Populating a char array.

Discussion in 'Mac Programming' started by larswik, Dec 22, 2010.

  1. larswik, Dec 22, 2010
    Last edited: Dec 22, 2010

    larswik macrumors 68000

    Joined:
    Sep 8, 2006
    #1
    When populating a char Array with a word like 'school', do you have to do it 1 character at a time with something like a FOR loop, or is there an easier way like
    Code:
    char word[6];
    *word = 'School';
    
    printf("The word is %s", word);
    
    
    I know the code is wrong but I used it as an example to show what I was thinking. I am learning that part of the book right now and I am trying my own tests to grasp it better.

    The book is teaching how to populate from a keyboard input. My question is what if I already have a word like 'school' and just want an char array from that.

    Thanks.

    -Lars
     
  2. subsonix macrumors 68040

    Joined:
    Feb 2, 2008
    #2
    You can use strcpy() to do that, but for the example you have you need the array to be at least size 7 to fit 'school\0' or else it will be unterminated.

    Code:
    strcpy(word, "school");
    There is another version of strcpy() called strncpy() that copies at most n bytes from to the string to make sure you don't over run the space, but if you don't take the terminating zero into account even strncpy() will leave the string unterminated.
     
  3. lee1210, Dec 22, 2010
    Last edited: Dec 22, 2010

    lee1210 macrumors 68040

    lee1210

    Joined:
    Jan 10, 2005
    Location:
    Dallas, TX
    #3
    Code:
    char test[7] = {'s','c','h','o','o','l','\0'};
    
    In your code the array is too short, no room for the terminator.

    String literals evaluate to char *, and you can't (as you've seen) assign a char * to an array. The strcpy will do it as well as the array initialization I showed above.

    -Lee
     
  4. larswik thread starter macrumors 68000

    Joined:
    Sep 8, 2006
    #4
    Ahhh, thanks guys. I have not learned the STRCPY yet in the book.

    Lee - I see what is happening with your line. That seems kind of obvious and I feel kinda stupid I did not see that.

    My brain needs extra memory.

    -Lars
     
  5. subsonix macrumors 68040

    Joined:
    Feb 2, 2008
    #5
    For initialization you can also do like this and you will get the size for free, including the terminating zero.

    Code:
    char word[] = "school";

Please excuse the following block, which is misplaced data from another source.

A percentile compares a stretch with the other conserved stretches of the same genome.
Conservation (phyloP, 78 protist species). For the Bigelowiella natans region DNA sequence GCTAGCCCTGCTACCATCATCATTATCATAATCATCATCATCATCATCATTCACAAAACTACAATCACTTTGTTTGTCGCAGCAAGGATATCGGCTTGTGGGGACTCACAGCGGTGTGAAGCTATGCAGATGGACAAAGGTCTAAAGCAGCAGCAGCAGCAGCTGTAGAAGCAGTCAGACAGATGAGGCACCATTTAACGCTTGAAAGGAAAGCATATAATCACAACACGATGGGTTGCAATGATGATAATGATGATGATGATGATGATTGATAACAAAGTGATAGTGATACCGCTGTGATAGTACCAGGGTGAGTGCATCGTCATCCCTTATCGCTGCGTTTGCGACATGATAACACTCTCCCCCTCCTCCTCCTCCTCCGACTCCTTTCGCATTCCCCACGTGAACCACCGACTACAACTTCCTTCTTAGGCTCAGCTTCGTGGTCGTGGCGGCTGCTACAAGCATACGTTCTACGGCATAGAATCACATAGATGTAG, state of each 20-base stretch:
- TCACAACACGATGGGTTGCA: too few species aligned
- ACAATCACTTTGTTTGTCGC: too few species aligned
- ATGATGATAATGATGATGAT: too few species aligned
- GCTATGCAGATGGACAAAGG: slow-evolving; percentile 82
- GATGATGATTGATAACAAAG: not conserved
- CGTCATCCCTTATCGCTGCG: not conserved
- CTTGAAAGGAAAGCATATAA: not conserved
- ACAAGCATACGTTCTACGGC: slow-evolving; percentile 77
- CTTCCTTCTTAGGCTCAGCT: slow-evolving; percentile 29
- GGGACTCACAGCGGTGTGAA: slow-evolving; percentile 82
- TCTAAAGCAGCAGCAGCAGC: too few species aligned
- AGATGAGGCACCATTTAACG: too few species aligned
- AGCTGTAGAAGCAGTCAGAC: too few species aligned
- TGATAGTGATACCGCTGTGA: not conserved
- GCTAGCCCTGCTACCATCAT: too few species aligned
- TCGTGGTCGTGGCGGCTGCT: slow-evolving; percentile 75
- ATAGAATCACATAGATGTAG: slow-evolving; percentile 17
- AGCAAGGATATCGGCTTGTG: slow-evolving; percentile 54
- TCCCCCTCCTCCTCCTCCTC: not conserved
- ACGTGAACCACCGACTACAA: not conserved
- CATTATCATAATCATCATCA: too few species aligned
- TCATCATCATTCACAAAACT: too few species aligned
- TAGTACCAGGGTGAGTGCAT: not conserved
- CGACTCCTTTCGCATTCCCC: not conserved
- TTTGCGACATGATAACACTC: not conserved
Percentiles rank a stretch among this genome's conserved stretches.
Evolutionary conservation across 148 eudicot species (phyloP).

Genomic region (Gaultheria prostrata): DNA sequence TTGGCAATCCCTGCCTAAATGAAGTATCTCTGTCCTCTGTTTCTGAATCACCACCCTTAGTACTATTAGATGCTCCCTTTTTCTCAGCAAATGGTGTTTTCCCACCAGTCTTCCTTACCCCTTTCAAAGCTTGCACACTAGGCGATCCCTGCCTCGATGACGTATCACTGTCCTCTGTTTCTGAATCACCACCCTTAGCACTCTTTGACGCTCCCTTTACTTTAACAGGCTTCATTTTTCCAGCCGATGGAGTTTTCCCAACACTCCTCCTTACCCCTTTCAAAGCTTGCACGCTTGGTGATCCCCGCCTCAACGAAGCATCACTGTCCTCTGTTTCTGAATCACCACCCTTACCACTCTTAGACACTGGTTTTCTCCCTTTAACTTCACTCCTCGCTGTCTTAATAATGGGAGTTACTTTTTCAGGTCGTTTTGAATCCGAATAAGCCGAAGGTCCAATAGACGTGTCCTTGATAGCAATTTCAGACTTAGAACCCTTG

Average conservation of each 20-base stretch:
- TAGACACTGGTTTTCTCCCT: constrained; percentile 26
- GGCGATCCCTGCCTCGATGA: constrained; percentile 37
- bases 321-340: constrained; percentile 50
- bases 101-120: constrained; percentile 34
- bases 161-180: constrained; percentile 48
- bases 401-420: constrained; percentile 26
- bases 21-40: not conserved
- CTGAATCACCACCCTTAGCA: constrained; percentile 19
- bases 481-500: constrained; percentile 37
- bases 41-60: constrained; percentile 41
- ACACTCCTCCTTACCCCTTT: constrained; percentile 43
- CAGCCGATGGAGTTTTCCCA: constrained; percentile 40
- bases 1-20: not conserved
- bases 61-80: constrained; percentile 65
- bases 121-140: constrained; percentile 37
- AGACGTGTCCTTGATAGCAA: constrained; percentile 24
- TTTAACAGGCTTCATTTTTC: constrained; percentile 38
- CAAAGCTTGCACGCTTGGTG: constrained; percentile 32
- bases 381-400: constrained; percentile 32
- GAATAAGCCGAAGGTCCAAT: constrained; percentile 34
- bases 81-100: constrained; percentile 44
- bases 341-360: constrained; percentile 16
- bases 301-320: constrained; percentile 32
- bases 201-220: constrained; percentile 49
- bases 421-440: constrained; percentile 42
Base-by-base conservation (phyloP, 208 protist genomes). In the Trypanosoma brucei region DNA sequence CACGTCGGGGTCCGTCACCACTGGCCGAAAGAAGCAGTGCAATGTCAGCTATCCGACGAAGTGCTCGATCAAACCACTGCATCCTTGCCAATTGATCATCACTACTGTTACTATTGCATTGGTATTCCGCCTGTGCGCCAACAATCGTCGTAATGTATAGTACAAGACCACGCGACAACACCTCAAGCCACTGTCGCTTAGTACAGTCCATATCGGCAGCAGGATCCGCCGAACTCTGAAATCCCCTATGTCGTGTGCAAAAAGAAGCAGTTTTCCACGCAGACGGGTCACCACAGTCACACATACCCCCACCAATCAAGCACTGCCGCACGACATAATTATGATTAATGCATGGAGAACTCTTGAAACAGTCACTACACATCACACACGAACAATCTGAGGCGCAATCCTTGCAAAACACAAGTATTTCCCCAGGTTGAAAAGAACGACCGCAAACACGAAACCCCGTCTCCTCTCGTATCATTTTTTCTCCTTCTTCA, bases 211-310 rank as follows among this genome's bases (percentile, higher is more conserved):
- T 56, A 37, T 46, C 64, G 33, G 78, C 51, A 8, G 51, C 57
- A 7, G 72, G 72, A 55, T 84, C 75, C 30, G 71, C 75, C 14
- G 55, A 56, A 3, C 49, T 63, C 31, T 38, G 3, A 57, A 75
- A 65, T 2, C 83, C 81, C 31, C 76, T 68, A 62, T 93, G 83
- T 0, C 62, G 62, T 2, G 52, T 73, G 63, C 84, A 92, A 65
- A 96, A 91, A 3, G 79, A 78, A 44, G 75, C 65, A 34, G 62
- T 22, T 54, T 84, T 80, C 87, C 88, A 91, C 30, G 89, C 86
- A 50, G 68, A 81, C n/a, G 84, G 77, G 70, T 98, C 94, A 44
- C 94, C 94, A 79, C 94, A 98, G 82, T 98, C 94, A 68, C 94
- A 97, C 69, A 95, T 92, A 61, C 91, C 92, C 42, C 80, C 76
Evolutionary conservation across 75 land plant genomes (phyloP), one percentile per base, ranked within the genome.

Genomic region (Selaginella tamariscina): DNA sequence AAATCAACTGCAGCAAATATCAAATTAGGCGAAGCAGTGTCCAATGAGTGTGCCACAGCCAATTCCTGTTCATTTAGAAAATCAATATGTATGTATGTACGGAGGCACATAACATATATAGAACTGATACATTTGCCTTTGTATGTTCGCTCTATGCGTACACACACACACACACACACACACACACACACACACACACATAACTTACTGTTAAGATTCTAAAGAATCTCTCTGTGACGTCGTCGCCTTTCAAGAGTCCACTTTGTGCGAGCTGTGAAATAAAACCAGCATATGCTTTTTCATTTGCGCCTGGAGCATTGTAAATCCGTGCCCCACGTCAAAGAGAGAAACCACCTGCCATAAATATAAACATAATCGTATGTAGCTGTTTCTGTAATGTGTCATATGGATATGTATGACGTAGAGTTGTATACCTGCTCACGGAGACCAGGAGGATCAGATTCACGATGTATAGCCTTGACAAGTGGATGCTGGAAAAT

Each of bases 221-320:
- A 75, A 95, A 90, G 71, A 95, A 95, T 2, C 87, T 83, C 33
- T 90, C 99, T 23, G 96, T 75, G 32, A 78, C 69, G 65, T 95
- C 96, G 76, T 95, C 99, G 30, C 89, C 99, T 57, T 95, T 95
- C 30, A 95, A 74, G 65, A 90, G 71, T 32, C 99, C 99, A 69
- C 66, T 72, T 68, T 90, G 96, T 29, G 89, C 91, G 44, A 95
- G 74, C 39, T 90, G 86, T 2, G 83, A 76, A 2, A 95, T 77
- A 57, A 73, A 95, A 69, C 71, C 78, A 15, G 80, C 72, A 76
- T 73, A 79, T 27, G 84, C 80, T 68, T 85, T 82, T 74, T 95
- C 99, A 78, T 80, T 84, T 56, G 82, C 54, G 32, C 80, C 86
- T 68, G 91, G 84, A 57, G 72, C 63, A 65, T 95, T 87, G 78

Or alternatively like this:

    Code:
    const char *word = "school";
    The last one is a bit different though, it can't be changed, so it should be declared as const.
     
  6. chown33 macrumors 604

    Joined:
    Aug 9, 2009
    #6
    This code produces the same result, and automatically sizes the array correctly:
    Code:
    char test[] = "school";
    
    The reason is that a C literal string is just as much a char-array as any other char-array. You can even subscript it:
    Code:
    int o = "school"[4];
    
    Here's a more realistic example:
    Code:
    char hexChar = "0123456789abcdef"[ someValue & 0x0f ];
    
     
  7. lee1210 macrumors 68040

    lee1210

    Joined:
    Jan 10, 2005
    Location:
    Dallas, TX
    #7
    Indeed, there are many ways to skin the proverbial cat. In my example the null terminator could have been left off and it would have been added implicitly due to array initialization rules (unspecified elements at the end will be zerod).

    I guess for a string literal this seems a bit odd. I'd think you'd normally have a pointer that you'd assign the pointer to the literal to. If you want an array that happens to start with a particular value (instead of being const), that might mean you'll want to change it later. For that reason I'd want to be able to see the size of the array explicitly. Nothing wrong with getting the size "for free" from an assignment, like I said: lots of ways to skin a cat.

    Knowing the types your literals evaluate to is quite important to. In this case it's helpful to know string literals evaluate to a char * leads to the ability to use the [] operator.

    Not disputing any points here, just adding some info. Also thought the general syntax for array initialization might be interesting.

    -Lee
     
  8. larswik thread starter macrumors 68000

    Joined:
    Sep 8, 2006
    #8
    Thanks again. There always more then 1 way to do this which is nice. I am guessing that all of them are correct, some are just simpler then others but achieve the same result.

    -Lars
     

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